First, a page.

Business Can Be A Leading Light In The Struggle Against Global Warming

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Business Can Be A Leading Light In The Struggle Against Global Warming

Business must bring passion, inspiration and optimism to solving the world’s climate challenge according to National Grid CEO

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By @NGSteveH: Business must bring passion, inspiration and optimism to solving the world’s #climate challenge #energy
Thursday, August 6, 2015 - 11:10am

CAMPAIGN: Energy Efficiency

CONTENT: Article

By chief executive of National Grid

As an engineer, I like to think I view the world with a degree of dispassion. We are taught to go where the facts take us, and that is why I am so concerned about global warming. No one has a monopoly on the truth, but there is clearly too much evidence now for us to stand idly by.

I am not alone in that concern. Over the past few years, almost every nation, aided by the UN, has taken part in the most complex and painstaking treaty negotiations this planet has ever seen. The latest round – COP 21 – is due to culminate in Paris this December.

Its ambition is to create the first truly global treaty to control and then reduce the emissions of greenhouse gases. It is a valiant goal, but one that has met with little success in previous attempts.

COP 3 in 1997 gave us the Kyoto Treaty. Its targets have largely been achieved, but that has more to do with global recession and the exploitation of US shale gas than the treaty itself. And Kyoto didn’t attempt to control the regrettable ballooning emissions of the developing world, particularly China.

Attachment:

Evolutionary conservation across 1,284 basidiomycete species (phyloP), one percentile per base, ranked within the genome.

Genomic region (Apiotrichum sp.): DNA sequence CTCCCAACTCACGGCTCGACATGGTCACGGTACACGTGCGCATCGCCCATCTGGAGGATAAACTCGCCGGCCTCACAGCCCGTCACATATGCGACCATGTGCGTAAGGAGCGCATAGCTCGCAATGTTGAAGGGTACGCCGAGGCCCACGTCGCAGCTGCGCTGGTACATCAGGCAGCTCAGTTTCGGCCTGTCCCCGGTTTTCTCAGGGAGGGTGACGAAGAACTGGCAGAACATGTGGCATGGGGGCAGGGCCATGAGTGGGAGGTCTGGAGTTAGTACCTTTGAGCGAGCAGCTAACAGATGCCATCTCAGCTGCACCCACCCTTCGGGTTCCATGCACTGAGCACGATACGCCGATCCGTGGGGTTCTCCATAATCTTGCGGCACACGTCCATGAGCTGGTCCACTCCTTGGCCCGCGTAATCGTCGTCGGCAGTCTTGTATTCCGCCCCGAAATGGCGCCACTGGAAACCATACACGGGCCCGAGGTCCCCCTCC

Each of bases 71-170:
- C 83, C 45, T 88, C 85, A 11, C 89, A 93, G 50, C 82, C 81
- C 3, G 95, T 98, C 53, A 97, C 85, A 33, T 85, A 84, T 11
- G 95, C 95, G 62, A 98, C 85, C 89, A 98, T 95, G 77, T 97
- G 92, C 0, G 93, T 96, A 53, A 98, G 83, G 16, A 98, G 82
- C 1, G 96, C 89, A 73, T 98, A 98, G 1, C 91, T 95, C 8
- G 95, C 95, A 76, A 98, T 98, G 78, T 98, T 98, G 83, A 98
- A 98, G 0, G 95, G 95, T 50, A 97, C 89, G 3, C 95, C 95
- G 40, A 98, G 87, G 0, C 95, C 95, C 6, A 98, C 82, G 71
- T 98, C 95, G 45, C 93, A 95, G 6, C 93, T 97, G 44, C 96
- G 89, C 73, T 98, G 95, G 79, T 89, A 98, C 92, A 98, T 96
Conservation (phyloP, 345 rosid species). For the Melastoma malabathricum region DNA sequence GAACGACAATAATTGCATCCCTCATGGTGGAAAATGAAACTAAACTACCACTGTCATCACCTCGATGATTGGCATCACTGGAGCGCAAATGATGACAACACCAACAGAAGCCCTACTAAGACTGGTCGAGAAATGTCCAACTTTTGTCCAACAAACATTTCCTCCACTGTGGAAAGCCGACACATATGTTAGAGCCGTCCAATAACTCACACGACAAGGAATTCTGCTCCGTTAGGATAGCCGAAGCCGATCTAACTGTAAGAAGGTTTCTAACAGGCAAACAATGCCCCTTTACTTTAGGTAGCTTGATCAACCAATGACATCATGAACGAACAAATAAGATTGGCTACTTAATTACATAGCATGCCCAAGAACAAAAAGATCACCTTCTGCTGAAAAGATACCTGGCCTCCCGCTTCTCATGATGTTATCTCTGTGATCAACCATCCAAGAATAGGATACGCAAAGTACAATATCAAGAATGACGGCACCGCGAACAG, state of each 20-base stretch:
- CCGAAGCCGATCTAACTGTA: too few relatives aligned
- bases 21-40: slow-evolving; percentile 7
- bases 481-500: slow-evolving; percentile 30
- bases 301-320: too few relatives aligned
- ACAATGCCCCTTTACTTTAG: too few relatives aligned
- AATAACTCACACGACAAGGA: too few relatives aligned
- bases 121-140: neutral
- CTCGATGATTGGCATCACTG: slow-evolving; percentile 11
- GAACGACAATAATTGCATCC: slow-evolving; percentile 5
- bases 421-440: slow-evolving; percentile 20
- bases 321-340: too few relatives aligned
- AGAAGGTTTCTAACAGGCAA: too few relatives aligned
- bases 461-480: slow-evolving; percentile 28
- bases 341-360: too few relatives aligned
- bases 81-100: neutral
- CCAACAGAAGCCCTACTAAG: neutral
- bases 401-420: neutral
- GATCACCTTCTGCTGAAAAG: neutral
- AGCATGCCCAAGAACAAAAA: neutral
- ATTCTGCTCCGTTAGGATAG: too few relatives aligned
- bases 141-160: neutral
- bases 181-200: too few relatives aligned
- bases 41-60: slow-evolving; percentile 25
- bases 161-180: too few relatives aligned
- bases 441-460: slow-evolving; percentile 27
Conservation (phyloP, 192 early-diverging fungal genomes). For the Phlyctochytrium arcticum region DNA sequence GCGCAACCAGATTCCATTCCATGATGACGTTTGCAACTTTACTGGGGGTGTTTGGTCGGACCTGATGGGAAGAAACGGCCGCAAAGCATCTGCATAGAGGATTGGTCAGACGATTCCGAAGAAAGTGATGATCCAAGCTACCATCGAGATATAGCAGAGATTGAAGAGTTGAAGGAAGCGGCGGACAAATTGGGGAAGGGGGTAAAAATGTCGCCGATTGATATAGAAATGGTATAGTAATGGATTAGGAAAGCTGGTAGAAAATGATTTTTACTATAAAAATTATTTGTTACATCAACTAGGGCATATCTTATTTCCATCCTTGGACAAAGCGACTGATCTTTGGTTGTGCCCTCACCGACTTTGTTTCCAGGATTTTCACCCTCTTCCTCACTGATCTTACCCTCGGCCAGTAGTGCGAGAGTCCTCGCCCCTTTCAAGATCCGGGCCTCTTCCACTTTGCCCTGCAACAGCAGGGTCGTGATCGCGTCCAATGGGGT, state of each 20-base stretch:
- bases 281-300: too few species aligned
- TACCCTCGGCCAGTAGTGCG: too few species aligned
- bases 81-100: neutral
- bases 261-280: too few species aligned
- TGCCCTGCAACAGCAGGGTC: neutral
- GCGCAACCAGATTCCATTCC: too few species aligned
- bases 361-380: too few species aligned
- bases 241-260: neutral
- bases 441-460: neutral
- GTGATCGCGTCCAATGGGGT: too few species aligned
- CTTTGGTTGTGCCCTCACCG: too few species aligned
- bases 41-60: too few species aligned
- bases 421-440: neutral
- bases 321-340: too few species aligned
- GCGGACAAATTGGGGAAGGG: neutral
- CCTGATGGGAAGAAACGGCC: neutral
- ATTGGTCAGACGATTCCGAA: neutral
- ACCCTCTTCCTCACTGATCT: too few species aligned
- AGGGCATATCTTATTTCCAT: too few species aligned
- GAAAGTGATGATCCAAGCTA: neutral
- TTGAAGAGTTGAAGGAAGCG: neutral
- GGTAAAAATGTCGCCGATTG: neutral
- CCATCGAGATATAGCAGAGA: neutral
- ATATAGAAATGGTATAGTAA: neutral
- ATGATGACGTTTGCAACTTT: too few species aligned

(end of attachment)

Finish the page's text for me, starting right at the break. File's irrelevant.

COP 15 in 2009 was supposed to deliver a global treaty to succeed Kyoto, but the world’s most powerful people emerged from the room with a piece of paper (the Copenhagen Accord) and little more than a loose commitment to step up activity, which by and large, never materialised. Paris is our latest attempt to find a sustainable solution.

What can business do to help? I think there are four simple things.

The first is to stay away. The desire to get involved is understandable, but the event has turned into a jamboree. An estimated 45,000 people turned up in Copenhagen; 50,000, are expected in Paris. That is no setting for serious diplomacy. It is hard enough to reach an accord between almost 200 nations.

The second thing business can do is to support their governments. In the run-up, each country or regional bloc will lay out the emissions cuts they are willing to commit to. These commitments will undoubtedly impact the way we do business, and we should have a debate about how the burden falls on specific sectors. But there should be no doubt from business about the need for change and leadership.

Make no mistake, I am a passionate capitalist. I believe that businesses have been a primary driver of social progress. Without them, and in particular the energy businesses that have revolutionised the capacity of our economies to provide products, services and standards of living unimaginable to earlier generations, this planet would be a poorer place.